Before entering on this task of estimating the results of utilizing sun power, it will be well to scrutinize, as closely as we can, the mechanical devices by means of which we propose to avail ourselves of the fuel contained in that great storehouse from whence it may be obtained free of cost and transportation. The solar engine, we have seen, is composed of three distinct parts.
The engine, the steam generator, and the mechanism by means of which the feeble intensity of the sun's rays is augmented to such a degree that the resulting temperature will exceed that of the lowest pressure of steam admissible in an efficient engine.
As to the motor itself, it suffices to say, that it is essentially a modern steam engine, utilizing, to the fullest extent, the mechanical energy of the steam generated by the concentrated solar rays.
Regarding the steam generator, it will only be necessary to state that it is not exposed to the action of fire, clinkers or soot, and therefore can only suffer from the slow action of ordinary oxidation. We have lastly to consider the efficiency of the mechanism by means of which the solar heat is concentrated and the temperature raised above that of the water in the steam generator.
Regarding this mechanism-concentration apparatus, it may appropriately be termed — it will be asked: is it costly? is it heavy and bulky so as to render transportation difficult? and finally the question will be put, is it liable to derangement and expensive to keep in order? I will answer these questions in the same order in which they have been presented.
The cost is moderate. The weight is small-indeed lightness is the most notable peculiarity of the concentration apparatus.
As to bulk, this apparatus is composed of small parts readily put together. Regarding durability, the fact need only be pointed out that certain metals, however thin, if kept dry, may be exposed to the sun's rays during an indefinite length of time without appreciable deterioration; hence, unlike the furnaces of steam boilers, which soon become unserviceable, structures protected as the concentration apparatus is, by thin metallic plates, can not be rendered unserviceable from the mere action of the sun's rays.
Another question will be asked, whether the solar engine will answer as well on a large as it does on a small scale? The following reply will effectually dispose of this pregnant query. It is not necessary, nor intended, to enlarge in future the size of the apparatus by means of which the solar intensity has been successfully concentrated and the temperature sufficiently elevated to generate steam for the engines which have been built.
The maximum size adopted has been adequate to utilize the radiant heat of a sunbeam of 35 square feet section.
The employment of an increased number of structures will therefore be resorted to when greater power is wanted, as we increase the number of hands when we desire to perform an additional amount of work. The motor itself, the steam cylinder and other parts, will obviously be proportioned as at present with reference to the pressure of steam employed and the work to be done.
Agreeably to our introductory remarks, it is not proposed, in the first instance, to apply solar engines in places where there is not steady sunshine. The isolated districts of the earth's surface suffering from an excess of solar heat being very numerous, our space only admits of a glance at the sunburnt continents. An examination of the extent of these will show that the field for the solar engine, even with the proposed restriction, is not very contracted. There is a rainless region extending from the north-west coast of Africa to Mongolia, 9,000 miles in length, and nearly 1,000 miles wide. Besides the Northern African deserts, this region in eludes the southern coast of the Mediterranean east of the Gulf of Cabes, Upper Egypt, the eastern and part of the western coast of the Red Sea, part of Syria, the eastern part of the countries watered by the Euphrates and Tigris, Eastern Arabia, the greater part of Persia, the extreme western part of China, Tibet, and, lastly, Mongolia. In the western hemisphere, Lower California, the table-land of Mexico and Guatemala, and the west coast of South America, for a distance of more than 2,000 miles, suffer from continuous, intense, radiant heat.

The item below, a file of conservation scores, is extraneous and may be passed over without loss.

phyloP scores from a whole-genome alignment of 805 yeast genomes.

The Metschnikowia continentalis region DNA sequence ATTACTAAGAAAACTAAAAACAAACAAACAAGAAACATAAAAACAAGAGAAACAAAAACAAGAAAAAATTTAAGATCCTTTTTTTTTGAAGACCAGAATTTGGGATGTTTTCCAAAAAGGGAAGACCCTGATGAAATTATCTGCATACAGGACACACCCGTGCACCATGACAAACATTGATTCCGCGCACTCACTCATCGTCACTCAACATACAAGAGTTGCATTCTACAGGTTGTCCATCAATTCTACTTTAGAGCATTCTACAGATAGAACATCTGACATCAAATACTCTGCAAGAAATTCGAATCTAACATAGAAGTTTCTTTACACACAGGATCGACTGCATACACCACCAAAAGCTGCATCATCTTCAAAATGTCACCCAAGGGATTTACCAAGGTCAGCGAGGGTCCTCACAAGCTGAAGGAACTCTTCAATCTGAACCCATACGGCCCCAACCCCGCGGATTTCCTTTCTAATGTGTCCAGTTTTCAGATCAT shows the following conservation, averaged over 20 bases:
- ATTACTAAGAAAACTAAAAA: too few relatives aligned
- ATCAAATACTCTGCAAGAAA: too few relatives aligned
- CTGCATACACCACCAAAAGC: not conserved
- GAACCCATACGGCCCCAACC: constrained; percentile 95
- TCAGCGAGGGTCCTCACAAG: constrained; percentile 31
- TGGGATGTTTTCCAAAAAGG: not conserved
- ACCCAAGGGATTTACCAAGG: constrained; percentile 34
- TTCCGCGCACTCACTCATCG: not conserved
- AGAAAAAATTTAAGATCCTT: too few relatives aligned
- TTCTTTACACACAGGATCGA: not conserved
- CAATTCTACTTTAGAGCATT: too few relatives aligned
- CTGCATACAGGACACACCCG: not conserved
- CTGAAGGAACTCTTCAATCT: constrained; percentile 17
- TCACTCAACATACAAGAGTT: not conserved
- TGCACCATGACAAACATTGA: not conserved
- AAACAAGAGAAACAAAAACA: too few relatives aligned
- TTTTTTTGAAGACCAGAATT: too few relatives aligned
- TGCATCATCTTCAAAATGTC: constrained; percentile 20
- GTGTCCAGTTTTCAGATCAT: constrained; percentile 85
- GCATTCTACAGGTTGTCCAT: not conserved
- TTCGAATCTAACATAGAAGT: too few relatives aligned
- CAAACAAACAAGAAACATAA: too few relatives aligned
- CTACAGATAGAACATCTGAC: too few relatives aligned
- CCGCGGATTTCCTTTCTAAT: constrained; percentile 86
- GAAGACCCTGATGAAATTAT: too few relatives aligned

Computations of the solar energy wasted on the vast areas thus specified would present an amount of dynamic force almost beyond conception. Let us, therefore, merely estimate the mechanical force that would result from utilizing the solar heat on a strip of land, a single mile in width, along the rainless western coast of America; the southern coast of the Mediterranean before referred to; both sides of the alluvial plane of the Nile in Upper Egypt; both sides of the Euphrates and Tigris for a distance of 400 miles above the Persian Gulf ; and, finally, a strip one mile wide along the rainless portions of the shores of the Red Sea, before pointed out. The aggregate length of these strips of land, selected on account of being accessible by water communication, far exceeds 8,000 miles. Adopting this length and a width of one mile as a basis for computation, it will be seen that the assumed narrow belt of the sunburnt continent covers 223,000 millions of square feet. Dividing this by the area necessary to produce 1-horse power, we learn that 22,300,000 solar engines, each of 100-horse power, could be kept in constant operation, during nine hours a day, by utilizing only that heat which is now wasted on a very small fraction of the land extending along some of the water fronts of the sunburnt regions of the earth.
It will be said that these extravagant figures have no practical significance. Due consideration, however, can not fail to convince us that the gradual exhaustion of the coal fields will inevitably cause great changes in regard to international relations, in favor of those countries which are in possession of continuous sun power. Upper Egypt, for instance, will, in the course of time, derive signal advantage, and attain a high political position, on account of her perpetual sunshine and the consequent command of unlimited motive force. The time will come when Europe must stop her mills for want of coal. Upper Egypt, then, with her never-ceasing sun power, will invite the European manufacturer to remove his machinery and erect his mills on the firm ground along the sides of the alluvial plain of the Nile, where sufficient power can be obtained to enable him to run more spindles than a hundred Manchesters.
I reserve for another occasion the consideration of the important question: to what extent can the irregular sunshine of Europe be rendered available in operating a regular motor, by the expedient of alternately accumulating and drawing upon reserved force ?